Jerry Clyde Rubin (July 14, 1938 – November 28, 1994) was an American social activist, anti-war leader, and counterculture icon during the 1960s and 1970s. During the 1980s, he became a successful businessman.
Rubin was born in Cincinnati, Ohio, the son of a truck driver who later became a Teamsters' union official.
Rubin attended Cincinnati's Walnut Hills High School, co-editing the school newspaper, The Chatterbox and graduating in 1956. While in high school Rubin began to write for The Cincinnati Post, compiling sports scores from high school games. He attended Oberlin College, and Hebrew University in Jerusalem, and later went on to graduate from the University of Cincinnati, receiving a degree in History. Rubin attended the University of California, Berkeley, in 1964 but dropped out to focus on social activism.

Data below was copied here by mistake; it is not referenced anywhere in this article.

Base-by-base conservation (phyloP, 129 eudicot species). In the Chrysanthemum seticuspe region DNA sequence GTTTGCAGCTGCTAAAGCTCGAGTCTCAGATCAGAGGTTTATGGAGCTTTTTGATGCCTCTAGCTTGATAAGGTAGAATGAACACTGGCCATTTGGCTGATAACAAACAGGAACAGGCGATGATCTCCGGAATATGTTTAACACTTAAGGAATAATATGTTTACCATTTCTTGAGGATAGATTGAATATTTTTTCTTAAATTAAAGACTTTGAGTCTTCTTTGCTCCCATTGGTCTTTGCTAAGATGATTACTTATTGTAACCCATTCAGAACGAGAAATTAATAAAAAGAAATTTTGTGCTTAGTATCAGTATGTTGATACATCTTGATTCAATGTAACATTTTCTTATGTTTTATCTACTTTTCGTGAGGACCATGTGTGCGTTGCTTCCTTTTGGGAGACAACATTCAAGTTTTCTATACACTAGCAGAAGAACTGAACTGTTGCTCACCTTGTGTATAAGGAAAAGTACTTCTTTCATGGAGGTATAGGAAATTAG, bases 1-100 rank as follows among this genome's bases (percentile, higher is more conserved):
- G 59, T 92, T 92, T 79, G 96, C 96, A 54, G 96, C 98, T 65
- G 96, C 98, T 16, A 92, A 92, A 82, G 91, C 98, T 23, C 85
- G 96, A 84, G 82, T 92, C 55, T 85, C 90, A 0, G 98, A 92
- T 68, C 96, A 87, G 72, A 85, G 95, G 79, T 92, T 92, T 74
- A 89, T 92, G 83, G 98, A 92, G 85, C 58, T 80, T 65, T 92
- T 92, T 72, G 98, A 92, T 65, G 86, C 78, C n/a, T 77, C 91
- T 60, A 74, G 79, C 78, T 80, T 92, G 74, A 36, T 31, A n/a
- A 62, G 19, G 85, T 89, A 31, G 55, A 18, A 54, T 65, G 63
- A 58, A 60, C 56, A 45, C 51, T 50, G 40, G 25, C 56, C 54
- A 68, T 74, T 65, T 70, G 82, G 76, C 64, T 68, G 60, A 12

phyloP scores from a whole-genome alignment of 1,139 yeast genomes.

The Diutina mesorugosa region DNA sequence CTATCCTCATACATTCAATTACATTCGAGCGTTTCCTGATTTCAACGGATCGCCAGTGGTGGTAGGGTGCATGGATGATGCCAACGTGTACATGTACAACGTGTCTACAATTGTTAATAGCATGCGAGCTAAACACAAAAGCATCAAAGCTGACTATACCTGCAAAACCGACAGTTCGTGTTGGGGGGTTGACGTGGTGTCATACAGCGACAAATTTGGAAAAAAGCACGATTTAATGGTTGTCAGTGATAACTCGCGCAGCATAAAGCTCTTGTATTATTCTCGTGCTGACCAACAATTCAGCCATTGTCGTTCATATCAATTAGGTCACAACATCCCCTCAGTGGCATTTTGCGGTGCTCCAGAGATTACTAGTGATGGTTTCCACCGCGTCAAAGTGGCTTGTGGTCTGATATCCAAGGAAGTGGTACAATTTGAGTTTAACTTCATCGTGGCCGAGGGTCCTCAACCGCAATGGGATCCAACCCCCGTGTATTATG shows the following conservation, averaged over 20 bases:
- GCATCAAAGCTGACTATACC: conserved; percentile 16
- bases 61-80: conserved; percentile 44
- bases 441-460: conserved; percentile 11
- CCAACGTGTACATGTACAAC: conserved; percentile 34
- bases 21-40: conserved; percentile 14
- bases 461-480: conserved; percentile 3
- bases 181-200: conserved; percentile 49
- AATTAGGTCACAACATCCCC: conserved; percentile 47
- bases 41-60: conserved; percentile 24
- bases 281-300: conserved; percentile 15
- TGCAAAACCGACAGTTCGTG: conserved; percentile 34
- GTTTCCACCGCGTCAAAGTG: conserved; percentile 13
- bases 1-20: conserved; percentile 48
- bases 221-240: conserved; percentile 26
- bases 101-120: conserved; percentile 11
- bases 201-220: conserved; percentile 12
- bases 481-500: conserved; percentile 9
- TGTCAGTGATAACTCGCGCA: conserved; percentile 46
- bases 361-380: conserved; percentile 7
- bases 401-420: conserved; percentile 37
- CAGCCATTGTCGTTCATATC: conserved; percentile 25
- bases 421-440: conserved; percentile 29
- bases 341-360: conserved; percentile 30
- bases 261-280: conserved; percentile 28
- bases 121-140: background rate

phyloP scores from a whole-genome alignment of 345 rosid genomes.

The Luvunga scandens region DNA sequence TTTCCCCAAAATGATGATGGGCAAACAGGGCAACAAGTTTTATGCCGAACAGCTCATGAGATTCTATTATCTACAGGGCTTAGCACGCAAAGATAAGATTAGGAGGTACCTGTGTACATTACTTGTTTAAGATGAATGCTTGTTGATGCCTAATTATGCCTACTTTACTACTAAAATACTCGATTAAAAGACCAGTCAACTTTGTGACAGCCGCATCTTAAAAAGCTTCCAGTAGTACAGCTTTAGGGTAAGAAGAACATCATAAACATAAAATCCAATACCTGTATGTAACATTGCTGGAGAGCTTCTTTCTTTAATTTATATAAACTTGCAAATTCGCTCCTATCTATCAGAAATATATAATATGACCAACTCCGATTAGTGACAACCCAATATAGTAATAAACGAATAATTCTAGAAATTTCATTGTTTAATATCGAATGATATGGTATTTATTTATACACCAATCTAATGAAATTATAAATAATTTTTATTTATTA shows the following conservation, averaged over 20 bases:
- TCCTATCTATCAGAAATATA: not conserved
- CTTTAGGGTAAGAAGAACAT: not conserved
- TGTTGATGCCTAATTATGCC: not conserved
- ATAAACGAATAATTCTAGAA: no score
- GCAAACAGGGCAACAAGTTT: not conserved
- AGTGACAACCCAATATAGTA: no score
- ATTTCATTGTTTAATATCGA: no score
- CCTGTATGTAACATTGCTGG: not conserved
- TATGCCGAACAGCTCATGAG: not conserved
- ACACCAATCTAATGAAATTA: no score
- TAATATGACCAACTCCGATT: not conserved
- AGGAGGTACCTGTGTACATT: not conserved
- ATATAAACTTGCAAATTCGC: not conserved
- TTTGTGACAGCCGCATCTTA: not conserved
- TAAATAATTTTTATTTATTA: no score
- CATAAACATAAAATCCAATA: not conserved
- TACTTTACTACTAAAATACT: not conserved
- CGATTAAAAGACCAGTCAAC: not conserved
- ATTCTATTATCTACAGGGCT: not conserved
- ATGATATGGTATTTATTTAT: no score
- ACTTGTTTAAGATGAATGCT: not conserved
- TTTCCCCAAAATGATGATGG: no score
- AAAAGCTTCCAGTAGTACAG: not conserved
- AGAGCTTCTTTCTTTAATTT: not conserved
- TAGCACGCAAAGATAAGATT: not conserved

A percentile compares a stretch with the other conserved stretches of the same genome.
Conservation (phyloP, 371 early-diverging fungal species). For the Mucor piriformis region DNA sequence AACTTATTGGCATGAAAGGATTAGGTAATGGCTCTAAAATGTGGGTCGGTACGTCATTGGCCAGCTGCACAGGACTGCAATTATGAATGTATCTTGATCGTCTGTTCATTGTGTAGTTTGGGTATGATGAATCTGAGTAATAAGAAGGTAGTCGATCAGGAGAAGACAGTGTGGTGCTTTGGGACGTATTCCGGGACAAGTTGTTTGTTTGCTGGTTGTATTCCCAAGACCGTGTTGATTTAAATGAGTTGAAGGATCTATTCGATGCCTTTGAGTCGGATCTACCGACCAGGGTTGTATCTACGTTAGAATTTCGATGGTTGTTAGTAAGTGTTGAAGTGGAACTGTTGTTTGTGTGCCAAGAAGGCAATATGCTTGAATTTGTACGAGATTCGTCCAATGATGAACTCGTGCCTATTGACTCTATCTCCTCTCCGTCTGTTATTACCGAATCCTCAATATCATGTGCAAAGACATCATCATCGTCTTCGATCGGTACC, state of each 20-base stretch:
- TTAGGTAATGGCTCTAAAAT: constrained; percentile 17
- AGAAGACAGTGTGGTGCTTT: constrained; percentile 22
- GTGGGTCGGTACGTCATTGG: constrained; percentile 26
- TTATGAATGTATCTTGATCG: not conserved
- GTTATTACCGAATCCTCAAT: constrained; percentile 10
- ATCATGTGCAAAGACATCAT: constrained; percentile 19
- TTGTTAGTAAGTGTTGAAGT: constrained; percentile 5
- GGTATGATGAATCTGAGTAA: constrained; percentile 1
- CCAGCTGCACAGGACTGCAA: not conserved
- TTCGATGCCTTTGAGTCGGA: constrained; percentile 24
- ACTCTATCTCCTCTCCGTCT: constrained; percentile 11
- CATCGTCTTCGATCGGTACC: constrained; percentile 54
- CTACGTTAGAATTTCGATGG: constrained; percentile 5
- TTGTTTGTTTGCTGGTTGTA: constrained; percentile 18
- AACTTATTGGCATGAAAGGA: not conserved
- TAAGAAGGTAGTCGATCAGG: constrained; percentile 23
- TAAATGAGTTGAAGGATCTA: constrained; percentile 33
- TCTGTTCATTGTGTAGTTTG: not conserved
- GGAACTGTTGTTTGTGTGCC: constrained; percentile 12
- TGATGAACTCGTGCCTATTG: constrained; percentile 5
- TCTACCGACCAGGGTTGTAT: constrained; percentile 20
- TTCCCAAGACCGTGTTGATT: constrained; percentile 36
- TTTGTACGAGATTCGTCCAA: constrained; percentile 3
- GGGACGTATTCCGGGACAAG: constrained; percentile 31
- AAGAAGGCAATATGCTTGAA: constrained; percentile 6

Rubin's parents died within 10 months of each other, leaving Rubin the only person to take care of his younger brother, Gil, who was 13 at the time. Jerry wanted to teach Gil about the world and planned to take him to India. When relatives threatened to sue to obtain custody of Gil, Jerry decided to take his brother to Israel instead, settling in Tel Aviv. There, Rubin worked in a kibbutz, and studied sociology while his brother, who had learned Hebrew, decided to stay in Israel and moved permanently into a kibbutz. Before returning to social and political activism, Rubin made a visit to Havana, to learn first-hand about the Cuban revolution...
Quotes by Jerry Rubin
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